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The Hard Facts About Plastic

The recycling industry is under a microscope with the recent market changes and the impacts are being felt by the community. Whether it’s buyback closures, pollution, or landfilling seemingly ‘recyclable’ material, plastic is at the forefront of these conversations. In this post, we will address common questions that we receive regarding plastic and the issues plastics pose within the recycling industry.

1. What makes recycling plastic so difficult?

You know that triangle symbol that we’ve known to associate with recycling? It is commonly used as a symbol on the side of a bin to encourage people to recycle. It is also usually found on the underside of different plastic items. The triangle symbols on plastic products does NOT mean the product is recyclable. The chasing-arrow triangles with numbers inside is the resin identification code, which indicates the type of plastic the product is made of with numbers ranging from #1-7. This leads to confusion among the public, since many items are mistaken to be recyclable when they are not.

2. Which plastics are recyclable?

Plastics #1 (PET) and 2 (HDPE) are readily recyclable and are usually recycled in both domestic and some international markets. Plastics #1 are items such as water and soda bottles, peanut butter jars, and salad dressing bottles. These items are mostly recycled into more water and soda bottles or textiles and insulation. Examples of Plastics #2 are milk jugs, laundry detergent and oil bottles, and drain cleaner containers. These items are mostly recycled into more laundry detergent and oil bottles, piping, recycling containers, shampoo bottles, and chairs.

3. Are any of the numbers in the triangles difficult to recycle?

Plastics #3 – 7 are plastics that are difficult to recycle. Examples of Plastics #3 – 7 are PVC pipes, yogurt containers, cold and hot beverage lids, and takeout containers. There is currently no market for the material when it is deconstructed, as these are low-quality plastics. Currently, RethinkWaste is still accepting plastics #1 – 7, but once plastics #1 – 2 are sorted out, plastics #3 – 7 are directed to the transfer station and sent to the landfill.  Try and avoid these plastics as much as possible or reuse them if you can.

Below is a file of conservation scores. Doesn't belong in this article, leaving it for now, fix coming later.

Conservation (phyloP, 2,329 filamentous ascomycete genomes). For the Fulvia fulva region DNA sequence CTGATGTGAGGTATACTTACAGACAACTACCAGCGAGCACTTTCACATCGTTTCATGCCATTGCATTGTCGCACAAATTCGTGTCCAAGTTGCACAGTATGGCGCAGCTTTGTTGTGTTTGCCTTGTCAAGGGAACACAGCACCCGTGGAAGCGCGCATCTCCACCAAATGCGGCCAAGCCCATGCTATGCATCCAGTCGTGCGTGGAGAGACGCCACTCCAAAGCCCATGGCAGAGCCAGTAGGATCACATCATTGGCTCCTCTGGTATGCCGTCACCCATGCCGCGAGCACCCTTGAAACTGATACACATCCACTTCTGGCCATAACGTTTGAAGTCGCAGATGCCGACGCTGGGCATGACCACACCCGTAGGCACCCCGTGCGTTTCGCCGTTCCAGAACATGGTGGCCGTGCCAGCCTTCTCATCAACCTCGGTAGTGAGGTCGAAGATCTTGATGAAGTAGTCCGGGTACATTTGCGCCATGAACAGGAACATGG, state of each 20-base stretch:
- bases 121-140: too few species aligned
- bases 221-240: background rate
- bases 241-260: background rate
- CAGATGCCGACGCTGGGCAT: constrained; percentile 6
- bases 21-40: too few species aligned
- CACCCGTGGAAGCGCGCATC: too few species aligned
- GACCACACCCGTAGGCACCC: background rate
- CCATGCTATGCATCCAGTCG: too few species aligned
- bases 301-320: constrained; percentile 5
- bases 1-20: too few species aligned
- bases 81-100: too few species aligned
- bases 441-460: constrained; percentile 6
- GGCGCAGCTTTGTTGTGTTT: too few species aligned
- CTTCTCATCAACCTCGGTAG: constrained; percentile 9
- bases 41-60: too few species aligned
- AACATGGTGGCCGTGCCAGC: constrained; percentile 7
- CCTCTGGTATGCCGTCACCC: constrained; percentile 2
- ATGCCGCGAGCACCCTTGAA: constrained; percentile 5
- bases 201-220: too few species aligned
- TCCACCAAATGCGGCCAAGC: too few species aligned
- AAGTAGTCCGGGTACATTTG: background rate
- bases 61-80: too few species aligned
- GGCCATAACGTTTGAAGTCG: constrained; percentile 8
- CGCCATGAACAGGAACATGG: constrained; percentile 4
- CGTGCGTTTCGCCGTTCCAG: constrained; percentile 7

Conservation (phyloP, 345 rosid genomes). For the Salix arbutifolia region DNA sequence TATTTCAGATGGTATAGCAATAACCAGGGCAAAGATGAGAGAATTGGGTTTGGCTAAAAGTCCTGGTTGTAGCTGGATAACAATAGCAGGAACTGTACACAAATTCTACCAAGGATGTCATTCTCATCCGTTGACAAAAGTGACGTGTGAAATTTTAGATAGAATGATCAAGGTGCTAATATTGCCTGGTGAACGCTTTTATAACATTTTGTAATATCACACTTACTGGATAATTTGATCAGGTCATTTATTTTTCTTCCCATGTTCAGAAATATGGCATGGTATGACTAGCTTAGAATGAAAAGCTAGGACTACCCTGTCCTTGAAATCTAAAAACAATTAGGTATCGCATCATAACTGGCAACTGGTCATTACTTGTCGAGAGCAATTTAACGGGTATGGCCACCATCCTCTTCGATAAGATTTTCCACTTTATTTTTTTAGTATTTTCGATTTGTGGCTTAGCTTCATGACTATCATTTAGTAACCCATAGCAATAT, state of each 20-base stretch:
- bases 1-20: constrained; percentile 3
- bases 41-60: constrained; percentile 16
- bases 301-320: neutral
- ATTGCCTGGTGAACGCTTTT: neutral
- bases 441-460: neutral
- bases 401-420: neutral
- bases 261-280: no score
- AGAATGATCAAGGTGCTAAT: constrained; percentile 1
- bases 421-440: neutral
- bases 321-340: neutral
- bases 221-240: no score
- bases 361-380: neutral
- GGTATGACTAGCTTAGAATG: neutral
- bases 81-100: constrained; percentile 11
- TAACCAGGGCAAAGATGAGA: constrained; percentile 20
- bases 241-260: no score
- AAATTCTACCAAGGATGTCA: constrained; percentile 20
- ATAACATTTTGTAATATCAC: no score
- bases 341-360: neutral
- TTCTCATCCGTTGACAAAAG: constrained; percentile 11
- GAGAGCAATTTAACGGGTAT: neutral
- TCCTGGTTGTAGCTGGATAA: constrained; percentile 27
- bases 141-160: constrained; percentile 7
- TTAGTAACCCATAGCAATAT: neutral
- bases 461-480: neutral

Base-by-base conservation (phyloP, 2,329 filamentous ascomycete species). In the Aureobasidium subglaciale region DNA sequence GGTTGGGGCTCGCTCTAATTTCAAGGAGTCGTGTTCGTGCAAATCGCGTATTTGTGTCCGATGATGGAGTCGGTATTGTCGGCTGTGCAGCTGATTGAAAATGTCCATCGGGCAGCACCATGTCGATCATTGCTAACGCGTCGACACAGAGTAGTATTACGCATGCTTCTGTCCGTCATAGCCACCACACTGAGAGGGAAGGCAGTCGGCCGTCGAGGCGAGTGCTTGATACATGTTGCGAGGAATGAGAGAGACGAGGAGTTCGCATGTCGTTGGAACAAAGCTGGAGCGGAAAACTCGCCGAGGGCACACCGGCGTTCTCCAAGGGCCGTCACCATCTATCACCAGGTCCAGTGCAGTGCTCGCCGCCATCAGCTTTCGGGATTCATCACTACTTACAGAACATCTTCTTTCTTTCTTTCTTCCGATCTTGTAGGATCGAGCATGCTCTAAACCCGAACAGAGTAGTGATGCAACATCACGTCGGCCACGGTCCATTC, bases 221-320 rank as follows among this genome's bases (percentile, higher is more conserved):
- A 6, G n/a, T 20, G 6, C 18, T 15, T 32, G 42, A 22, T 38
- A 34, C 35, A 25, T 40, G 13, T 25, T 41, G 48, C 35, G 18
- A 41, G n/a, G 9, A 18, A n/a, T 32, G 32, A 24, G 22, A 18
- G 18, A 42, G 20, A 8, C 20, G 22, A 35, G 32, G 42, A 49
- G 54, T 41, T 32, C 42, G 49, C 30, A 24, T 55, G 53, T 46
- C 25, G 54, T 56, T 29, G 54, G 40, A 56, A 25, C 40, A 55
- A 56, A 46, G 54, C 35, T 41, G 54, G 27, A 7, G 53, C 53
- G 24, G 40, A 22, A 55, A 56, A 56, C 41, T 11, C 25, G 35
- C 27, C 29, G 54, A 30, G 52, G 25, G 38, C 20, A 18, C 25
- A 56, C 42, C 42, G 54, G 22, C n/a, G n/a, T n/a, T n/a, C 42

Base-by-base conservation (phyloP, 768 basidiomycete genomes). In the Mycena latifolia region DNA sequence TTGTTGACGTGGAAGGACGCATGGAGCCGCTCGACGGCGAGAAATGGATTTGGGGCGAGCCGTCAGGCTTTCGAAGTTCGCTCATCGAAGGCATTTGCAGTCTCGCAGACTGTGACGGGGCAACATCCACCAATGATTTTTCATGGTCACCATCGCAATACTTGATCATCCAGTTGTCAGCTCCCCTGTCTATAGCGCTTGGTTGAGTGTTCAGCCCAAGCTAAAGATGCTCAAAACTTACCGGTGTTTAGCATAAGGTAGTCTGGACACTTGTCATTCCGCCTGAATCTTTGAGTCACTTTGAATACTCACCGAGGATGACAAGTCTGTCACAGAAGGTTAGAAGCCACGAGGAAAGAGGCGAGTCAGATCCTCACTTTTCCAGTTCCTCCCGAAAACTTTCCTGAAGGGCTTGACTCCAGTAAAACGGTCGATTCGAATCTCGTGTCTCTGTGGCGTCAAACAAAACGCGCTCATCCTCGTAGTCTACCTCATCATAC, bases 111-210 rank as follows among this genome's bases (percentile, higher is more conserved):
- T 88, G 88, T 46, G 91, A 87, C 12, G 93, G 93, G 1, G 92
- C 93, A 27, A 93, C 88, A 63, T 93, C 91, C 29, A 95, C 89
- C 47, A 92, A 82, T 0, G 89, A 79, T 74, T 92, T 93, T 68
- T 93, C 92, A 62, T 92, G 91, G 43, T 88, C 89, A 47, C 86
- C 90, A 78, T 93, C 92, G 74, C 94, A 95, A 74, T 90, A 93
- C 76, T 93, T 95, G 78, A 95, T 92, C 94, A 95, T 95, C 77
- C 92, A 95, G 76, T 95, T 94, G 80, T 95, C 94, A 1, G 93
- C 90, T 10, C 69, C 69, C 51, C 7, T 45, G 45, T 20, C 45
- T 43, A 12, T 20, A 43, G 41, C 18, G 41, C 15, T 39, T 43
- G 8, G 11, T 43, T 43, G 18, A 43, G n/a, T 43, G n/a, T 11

4. Which plastic is not recyclable in the RethinkWaste service area and why?

Items such as plastic utensils, black-colored plastic, straws, plastic hangers, plastic bags, and polystyrene foam (also known as Styrofoam) do not belong in the recycling cart. These items can damage facility equipment and cannot be accurately or efficiently captured due to their size. In addition, RethinkWaste does not currently have an existing or stable market to sell these materials to, as they are also low-quality plastic.

When we talk about recycling and what items are “recyclable,” we mean that materials can be turned into something else and as long as there is a market for the materials. With plastic at the forefront of recycling conversations, it forces us to take a hard look at what is and is not actually marketable, and in turn allows us to make informed decisions for ourselves. Since we now know which plastics are marketable, we have the choice to refuse these plastics in our lives or to reuse them instead.

More information can be found on our “The Hard Facts About Plastics” fact sheet.

Have more questions about recycling or plastics? Shoot us a note below!

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